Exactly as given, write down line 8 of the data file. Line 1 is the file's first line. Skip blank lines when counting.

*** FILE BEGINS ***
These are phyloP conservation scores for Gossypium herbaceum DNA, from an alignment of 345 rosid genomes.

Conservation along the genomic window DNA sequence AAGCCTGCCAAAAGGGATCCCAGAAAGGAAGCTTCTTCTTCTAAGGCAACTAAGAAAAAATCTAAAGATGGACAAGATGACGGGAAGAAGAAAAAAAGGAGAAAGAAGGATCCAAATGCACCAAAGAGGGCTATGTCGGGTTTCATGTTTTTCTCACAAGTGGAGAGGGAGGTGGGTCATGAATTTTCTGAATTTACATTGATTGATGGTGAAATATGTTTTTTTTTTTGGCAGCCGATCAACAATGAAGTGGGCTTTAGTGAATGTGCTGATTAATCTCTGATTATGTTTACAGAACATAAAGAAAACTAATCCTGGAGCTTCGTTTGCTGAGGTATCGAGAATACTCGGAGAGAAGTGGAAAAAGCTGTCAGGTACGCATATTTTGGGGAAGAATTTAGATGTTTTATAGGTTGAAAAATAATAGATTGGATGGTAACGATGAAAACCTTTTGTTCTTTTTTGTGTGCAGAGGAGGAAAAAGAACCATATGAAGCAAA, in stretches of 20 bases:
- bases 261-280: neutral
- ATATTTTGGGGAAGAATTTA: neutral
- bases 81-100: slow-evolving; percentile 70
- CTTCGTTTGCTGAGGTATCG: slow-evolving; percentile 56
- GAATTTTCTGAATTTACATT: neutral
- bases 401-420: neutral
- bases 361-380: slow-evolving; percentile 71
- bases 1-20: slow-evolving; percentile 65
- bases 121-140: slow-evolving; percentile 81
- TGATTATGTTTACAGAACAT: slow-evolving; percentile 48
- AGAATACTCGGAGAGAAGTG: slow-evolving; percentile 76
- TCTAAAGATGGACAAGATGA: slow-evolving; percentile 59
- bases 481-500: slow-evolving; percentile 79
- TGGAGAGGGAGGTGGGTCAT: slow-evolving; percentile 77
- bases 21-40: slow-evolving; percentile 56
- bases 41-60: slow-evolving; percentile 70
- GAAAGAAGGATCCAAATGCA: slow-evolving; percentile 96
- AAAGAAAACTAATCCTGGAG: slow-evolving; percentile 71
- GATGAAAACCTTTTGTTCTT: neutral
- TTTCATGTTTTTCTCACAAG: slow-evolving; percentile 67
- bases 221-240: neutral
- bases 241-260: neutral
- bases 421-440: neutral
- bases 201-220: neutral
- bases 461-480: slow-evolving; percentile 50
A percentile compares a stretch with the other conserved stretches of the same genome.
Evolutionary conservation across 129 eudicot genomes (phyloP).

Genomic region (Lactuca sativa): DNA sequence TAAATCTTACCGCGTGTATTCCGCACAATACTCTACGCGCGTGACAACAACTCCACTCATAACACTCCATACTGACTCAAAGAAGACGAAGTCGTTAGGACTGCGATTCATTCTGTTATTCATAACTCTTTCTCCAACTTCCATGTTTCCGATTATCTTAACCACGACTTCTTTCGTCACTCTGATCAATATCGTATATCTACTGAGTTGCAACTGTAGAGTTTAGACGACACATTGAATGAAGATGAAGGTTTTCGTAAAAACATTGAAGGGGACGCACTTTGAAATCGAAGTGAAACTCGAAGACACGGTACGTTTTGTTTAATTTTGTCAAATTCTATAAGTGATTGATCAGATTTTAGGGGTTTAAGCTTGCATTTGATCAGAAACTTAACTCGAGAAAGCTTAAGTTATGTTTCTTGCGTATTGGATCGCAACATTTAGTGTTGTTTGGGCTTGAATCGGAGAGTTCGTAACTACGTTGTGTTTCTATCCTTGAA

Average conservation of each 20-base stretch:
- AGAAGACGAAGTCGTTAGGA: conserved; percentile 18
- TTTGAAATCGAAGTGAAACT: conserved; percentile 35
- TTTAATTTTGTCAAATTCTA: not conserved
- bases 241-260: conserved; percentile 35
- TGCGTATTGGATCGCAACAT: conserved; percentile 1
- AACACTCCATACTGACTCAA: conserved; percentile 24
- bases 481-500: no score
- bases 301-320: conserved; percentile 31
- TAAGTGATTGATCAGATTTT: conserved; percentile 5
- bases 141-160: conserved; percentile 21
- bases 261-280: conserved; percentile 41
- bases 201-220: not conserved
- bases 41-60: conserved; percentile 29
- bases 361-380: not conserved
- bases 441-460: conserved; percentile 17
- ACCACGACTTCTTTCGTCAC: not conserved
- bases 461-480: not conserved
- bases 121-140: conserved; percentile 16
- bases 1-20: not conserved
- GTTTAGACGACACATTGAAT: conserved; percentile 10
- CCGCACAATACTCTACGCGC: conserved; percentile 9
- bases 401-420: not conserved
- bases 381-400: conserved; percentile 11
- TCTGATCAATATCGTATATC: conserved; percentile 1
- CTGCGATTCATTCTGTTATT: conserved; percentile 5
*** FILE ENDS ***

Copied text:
- bases 401-420: neutral